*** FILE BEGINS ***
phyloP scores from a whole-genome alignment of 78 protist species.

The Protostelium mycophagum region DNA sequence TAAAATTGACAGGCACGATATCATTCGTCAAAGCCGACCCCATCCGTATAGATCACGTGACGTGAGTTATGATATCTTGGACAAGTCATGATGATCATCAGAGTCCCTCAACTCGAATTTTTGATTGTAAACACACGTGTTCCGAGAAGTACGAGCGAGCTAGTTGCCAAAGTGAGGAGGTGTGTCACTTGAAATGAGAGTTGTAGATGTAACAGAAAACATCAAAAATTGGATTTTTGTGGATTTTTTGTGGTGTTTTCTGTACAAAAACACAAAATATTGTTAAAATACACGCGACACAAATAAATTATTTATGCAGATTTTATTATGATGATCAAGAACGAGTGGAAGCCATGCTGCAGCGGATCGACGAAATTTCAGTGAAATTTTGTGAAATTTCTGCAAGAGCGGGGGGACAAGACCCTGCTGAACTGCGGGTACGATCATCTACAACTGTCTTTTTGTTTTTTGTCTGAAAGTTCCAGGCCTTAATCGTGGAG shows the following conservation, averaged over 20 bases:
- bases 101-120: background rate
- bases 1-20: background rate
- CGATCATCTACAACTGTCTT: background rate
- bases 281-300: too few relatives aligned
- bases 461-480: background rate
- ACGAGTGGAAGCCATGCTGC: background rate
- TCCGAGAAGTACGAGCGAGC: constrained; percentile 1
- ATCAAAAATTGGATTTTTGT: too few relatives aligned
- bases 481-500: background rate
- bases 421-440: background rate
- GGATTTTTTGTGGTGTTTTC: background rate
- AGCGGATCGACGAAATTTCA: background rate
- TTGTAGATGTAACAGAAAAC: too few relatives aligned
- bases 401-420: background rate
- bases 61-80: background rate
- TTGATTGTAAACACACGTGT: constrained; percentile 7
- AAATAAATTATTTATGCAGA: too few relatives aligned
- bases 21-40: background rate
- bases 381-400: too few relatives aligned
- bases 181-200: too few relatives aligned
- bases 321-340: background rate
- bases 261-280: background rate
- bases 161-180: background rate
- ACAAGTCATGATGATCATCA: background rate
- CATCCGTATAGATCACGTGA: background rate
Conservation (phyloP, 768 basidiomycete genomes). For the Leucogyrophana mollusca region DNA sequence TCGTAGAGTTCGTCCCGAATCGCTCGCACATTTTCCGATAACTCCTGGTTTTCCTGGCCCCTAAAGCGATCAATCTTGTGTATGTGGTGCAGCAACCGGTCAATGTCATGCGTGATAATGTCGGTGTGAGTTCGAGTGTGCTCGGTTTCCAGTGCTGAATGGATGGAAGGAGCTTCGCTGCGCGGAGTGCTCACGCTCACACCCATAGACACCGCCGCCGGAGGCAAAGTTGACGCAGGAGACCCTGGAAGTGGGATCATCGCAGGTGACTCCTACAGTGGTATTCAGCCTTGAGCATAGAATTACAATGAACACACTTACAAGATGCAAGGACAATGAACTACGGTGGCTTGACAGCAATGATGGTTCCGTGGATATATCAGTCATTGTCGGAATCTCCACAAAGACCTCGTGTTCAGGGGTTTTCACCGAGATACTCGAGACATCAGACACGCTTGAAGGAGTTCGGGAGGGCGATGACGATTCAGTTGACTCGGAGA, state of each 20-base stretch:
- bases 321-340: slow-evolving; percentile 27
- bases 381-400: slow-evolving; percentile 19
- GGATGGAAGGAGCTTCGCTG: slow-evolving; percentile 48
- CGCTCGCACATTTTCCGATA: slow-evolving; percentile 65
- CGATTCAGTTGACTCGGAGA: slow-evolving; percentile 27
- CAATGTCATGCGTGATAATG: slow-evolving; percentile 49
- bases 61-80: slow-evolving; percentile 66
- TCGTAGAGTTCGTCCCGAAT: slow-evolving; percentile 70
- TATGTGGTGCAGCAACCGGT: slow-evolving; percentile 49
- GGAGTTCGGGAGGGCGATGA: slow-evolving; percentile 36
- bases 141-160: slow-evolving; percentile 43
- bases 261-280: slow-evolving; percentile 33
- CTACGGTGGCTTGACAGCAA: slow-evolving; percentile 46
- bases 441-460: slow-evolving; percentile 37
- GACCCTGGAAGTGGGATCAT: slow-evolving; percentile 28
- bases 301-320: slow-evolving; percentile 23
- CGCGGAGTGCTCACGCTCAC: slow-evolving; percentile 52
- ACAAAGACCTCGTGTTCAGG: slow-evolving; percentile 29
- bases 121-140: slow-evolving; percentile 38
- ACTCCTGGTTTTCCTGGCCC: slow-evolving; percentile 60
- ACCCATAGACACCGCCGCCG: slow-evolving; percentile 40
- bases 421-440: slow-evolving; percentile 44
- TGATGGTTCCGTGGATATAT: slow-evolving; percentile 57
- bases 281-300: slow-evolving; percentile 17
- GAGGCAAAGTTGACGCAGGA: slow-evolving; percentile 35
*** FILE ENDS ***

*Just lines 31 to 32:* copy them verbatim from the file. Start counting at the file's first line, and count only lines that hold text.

- GGATGGAAGGAGCTTCGCTG: slow-evolving; percentile 48
- CGCTCGCACATTTTCCGATA: slow-evolving; percentile 65